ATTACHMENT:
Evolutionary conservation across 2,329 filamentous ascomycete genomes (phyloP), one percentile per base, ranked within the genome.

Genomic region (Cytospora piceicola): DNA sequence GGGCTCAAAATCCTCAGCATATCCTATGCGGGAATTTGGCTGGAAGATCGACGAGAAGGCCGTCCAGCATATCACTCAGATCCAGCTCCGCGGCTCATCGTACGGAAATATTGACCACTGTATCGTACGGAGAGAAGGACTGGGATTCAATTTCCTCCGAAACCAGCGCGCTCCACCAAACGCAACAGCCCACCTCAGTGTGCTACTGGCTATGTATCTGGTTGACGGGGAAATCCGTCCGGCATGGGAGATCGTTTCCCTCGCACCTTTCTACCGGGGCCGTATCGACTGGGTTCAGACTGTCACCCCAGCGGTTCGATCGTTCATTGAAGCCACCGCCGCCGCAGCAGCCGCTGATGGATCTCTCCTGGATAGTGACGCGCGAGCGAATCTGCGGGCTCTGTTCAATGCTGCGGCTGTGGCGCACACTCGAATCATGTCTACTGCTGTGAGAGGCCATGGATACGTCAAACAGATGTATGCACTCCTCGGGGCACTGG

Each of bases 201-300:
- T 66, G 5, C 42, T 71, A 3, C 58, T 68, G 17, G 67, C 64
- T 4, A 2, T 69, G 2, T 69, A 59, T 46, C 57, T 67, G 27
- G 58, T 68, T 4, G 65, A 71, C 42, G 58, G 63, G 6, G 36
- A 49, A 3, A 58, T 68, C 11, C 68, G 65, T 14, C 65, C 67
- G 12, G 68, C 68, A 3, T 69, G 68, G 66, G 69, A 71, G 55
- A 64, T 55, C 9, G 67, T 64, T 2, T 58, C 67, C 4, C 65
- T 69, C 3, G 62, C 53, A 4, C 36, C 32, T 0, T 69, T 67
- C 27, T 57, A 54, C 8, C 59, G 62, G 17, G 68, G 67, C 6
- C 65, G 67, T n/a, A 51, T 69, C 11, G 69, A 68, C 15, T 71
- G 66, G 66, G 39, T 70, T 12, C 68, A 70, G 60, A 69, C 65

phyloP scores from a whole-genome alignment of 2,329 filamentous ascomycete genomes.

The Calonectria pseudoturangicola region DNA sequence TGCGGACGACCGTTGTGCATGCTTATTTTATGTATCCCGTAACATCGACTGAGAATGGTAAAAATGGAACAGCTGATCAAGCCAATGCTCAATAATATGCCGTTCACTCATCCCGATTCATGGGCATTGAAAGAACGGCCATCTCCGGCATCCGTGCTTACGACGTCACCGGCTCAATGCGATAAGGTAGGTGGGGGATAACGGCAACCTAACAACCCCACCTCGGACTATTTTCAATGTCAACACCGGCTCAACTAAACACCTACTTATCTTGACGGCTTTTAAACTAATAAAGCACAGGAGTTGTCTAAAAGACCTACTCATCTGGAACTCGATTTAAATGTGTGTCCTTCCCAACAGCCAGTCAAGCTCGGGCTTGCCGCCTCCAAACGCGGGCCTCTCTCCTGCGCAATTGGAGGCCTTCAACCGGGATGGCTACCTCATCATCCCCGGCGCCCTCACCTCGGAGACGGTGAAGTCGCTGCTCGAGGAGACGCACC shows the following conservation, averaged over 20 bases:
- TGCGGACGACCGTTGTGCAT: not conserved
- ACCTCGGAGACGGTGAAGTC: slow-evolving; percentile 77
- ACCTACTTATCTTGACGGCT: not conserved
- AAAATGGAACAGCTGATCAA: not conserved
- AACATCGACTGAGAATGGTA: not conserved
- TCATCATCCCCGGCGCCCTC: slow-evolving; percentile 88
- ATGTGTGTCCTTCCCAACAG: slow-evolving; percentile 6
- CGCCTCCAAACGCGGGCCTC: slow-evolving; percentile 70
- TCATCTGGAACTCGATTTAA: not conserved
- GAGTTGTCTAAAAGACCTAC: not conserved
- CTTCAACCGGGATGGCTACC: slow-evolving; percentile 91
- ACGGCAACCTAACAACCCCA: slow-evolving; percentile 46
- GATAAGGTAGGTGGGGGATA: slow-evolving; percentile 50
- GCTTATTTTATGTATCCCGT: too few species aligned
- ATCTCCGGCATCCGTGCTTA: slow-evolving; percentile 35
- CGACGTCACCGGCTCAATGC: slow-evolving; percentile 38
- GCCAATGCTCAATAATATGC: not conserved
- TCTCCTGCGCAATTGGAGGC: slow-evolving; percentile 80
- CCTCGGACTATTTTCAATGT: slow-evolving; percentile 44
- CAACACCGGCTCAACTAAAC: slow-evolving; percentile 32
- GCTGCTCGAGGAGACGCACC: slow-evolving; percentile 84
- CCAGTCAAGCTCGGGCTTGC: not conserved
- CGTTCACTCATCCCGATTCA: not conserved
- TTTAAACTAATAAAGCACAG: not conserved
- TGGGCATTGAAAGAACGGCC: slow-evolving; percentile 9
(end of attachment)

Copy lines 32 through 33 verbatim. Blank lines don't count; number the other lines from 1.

- GCCAATGCTCAATAATATGC: not conserved
- TCTCCTGCGCAATTGGAGGC: slow-evolving; percentile 80